Supply chains offer big promise.
Frank Urbaniak has the weight of 80,000 employees and a 142-year-old institution on his shoulders.
The vice president of information systems program management at Great Atlantic & Pacific Tea, better known as A&P, is helping to implement a massive new supply chain system throughout the companys 750 stores and with its hundreds of suppliers. The $250 million implementation is unlike any other technology project the company has ever undertaken because of its scale, complexity and future integration into Internet marketplaces.
Succeed, and A&P believes it can right a half-century of decline in the nations grocery store business. It still operates a $10 billion business but has been steadily losing market share to such rivals as Safeway and Albertsons.
Fail, and A&P could literally be thrown back so far in the competitive landscape that it might never recover.
Urbaniak and company Chief Information Officer Nicholas Ioli, say its a "bet-the-company" gamble.
"There are big risks in any project of this size, and we have them all," Urbaniak says.
Urbaniak says of the initiative, dubbed Project Great Renewal, "We told the board [of directors] there was going to be a lot of blood on the floor, a lot of crying and lots of change."
Despite the tremendous risk, A&P is far from alone in its decision to bet a huge amount of resources and its entire future on a new supply chain installation. Increasing numbers of Global 2000 companies are embarking on projects to electronically link their planning, forecasting and inventory systems with those of major suppliers or customers via any number of public or private exchanges.
The potential downfall of these systems became only too apparent earlier this year, when Nike was forced to admit to shareholders that problems with an implementation of software from i2 Technologies led to a substantial shortfall in third-quarter revenue. While blame was being passed between the two companies, the ultimate result was that models of some shoes were overstocked, while some of the companys most popular models were understocked. The errors resulted in a loss of revenue between $80 million to $100 million and could take another six to nine months to resolve, Nike officials say.
The obvious question that arises: Why risk so much on a supply chain installation? The answer is that many corporations cant afford not to. Forrester Research analyst Steven Kafka brings up a recent example between arch rivals Nokia and Ericsson to demonstrate how much of a competitive weapon supply chain management systems have become.
In March 2000, lightning struck a Philips Electronics semiconductor manufacturing plant in Albuquerque, N.M., setting off a fire that was doused in 10 minutes. At first, Philips officials said the damage was minor and the plant, which produced key chips used in both Nokias and Ericcsons mobile phones, should be back up to full production in about a week.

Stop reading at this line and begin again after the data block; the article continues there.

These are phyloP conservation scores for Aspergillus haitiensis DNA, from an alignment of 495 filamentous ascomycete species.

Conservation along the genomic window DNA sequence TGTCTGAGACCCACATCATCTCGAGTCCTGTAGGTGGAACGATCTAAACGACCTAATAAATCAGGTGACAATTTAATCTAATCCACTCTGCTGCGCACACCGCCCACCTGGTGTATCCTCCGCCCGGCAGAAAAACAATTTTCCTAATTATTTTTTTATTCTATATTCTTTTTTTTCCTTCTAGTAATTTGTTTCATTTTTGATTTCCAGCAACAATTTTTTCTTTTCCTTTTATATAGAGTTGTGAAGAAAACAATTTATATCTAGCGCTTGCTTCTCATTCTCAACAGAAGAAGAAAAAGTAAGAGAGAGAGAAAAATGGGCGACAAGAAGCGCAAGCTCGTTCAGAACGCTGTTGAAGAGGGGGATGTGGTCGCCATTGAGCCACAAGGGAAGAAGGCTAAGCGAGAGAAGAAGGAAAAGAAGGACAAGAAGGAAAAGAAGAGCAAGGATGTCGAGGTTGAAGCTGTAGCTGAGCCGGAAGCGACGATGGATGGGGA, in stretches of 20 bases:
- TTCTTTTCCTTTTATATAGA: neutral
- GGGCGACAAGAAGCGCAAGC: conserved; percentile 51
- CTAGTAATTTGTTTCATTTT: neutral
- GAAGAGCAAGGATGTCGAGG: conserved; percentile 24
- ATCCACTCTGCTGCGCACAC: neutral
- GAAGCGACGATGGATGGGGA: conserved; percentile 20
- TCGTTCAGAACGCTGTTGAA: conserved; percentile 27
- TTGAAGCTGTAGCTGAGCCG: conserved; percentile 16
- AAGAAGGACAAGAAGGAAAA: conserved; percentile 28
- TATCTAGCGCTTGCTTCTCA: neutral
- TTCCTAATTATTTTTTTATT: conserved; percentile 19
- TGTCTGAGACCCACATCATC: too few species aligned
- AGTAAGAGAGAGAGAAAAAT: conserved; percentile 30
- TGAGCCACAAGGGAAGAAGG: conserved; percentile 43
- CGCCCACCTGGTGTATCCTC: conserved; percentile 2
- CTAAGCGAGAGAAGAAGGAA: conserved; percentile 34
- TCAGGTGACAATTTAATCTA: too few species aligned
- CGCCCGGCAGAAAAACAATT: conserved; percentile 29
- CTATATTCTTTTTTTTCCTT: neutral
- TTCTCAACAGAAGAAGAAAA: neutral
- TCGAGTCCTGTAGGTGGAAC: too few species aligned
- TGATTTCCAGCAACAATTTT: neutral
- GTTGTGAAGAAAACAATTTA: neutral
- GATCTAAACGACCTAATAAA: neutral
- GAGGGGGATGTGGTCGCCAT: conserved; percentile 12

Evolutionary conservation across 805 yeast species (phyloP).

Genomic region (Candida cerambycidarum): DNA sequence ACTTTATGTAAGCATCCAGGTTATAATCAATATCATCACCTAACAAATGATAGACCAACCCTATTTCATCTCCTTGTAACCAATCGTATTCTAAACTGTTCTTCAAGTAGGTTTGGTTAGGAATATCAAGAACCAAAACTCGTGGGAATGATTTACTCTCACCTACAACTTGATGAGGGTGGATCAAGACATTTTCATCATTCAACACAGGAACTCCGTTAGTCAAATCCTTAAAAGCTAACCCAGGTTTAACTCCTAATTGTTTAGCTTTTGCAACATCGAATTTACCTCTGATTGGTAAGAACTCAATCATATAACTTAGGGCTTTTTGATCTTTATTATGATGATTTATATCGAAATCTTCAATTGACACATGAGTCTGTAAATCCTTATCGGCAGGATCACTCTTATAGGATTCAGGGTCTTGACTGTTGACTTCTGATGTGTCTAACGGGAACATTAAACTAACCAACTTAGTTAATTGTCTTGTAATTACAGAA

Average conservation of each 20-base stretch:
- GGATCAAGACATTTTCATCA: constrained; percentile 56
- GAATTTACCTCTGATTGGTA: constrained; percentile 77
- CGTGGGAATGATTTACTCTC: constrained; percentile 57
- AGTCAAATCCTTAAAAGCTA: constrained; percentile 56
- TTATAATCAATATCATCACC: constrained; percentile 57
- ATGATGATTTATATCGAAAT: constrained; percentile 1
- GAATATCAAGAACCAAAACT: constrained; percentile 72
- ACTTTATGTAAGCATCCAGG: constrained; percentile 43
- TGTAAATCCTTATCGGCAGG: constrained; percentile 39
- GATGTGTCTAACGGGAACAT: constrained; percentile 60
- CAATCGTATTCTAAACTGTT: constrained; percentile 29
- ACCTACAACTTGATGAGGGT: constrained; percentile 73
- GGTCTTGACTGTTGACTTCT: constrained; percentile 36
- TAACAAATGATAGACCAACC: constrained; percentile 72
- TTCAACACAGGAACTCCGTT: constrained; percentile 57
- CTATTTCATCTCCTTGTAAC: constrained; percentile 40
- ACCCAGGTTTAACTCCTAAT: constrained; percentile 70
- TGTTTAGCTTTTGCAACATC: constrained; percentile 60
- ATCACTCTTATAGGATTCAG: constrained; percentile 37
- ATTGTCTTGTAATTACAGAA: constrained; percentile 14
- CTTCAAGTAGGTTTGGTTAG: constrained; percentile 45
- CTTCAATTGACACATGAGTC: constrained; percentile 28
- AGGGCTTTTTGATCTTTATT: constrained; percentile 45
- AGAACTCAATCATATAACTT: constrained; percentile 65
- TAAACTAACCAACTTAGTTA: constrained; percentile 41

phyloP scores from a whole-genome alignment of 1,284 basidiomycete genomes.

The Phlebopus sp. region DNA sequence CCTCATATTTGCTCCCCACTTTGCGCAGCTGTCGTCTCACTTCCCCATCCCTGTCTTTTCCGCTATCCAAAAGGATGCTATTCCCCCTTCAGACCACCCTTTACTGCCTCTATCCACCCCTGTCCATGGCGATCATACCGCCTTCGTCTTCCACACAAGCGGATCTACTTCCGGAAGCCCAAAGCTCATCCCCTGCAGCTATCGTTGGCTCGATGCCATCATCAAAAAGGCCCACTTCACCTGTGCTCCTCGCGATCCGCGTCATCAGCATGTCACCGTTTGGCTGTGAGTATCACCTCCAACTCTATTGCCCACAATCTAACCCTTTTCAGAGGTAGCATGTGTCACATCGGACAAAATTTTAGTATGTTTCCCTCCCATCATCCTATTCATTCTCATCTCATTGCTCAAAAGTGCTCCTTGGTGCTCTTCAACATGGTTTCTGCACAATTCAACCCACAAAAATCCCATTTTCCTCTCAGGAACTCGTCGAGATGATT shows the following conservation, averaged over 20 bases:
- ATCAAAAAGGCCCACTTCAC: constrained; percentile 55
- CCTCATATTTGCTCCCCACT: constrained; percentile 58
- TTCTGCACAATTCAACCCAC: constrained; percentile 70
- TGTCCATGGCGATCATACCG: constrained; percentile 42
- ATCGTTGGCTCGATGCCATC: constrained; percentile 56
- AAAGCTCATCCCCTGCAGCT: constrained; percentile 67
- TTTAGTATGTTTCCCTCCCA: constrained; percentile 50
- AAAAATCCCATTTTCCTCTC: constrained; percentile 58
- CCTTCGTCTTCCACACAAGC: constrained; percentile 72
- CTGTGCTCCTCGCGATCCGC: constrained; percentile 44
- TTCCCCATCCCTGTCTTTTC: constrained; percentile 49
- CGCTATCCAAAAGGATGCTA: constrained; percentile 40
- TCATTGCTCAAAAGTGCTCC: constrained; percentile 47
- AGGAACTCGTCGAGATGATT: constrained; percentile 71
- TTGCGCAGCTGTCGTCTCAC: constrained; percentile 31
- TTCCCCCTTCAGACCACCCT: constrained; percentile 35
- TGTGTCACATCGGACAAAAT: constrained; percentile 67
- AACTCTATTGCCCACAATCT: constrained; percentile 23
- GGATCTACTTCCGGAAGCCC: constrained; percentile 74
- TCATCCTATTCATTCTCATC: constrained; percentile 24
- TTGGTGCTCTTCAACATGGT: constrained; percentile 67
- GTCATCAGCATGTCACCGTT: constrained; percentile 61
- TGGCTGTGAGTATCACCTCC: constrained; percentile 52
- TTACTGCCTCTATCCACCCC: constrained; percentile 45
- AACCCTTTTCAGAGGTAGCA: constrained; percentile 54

Nokia, which was tied electronically into the plants production systems via a proprietary collaborative planning tool the company calls the Nokia Global Supply Web, saw quickly that production was not scaling back up and that something was seriously amiss. Ericsson officials, relying on verbal assurances from Philips executives, remained in the dark.
The result is that Nokia began shifting production to other plants around the world immediately. Engineers also began working earlier with Philips to design replacement chips that could be quickly produced at other Philips plants.
Ericsson admitted to shareholders that, in large part because of the Philips problems, it lost as much as $400 million in potential revenue by not having enough handsets to meet demand. The incident contributed to a January decision by the Swedish firm to outsource all of its handset production to Flextronics.
"When you ask that question [about why companies are risking so much on supply chain installations]," Kafka says, "the answer is the difference between looking like Nokia or looking like Ericsson."
While i2 took a bit of a beating on the Nike situation, the company insists it will fix the problems and deliver substantial savings to the shoemaker. Katrina Roche, i2s chief marketing officer, outlines a long list of potential benefits. She says customers have seen a 90 percent reduction in the order-to-delivery cycle. Average supply chain costs have been reduced 30 percent to 60 percent, largely by eliminating manual processes, and procurement spending cut by 30 percent, again through reduced paperwork and by enforcing corporate purchasing policies.
Companies have been able to trim inventory costs by an average of 30 percent by using just-in-time delivery cycles, Roche says.
Roche says i2 recognizes that companies are uncomfortable with the risks involved in such large-scale implementations, particularly in light of the economic downturn, so the software vendor will bring forward products that can be implemented in smaller chunks.
At A&P, which is primarily working with supply chain vendor Retek on its installation, Urbaniak says the end goals are to "achieve and sustain a world-class in-stock position." In other words, to ensure the right products are on the right shelves at all times. Beyond that, to free resources to focus on improved customer service, and to eliminate costs.
By spending $250 million, A&P hopes to achieve $498 billion in benefits over five years.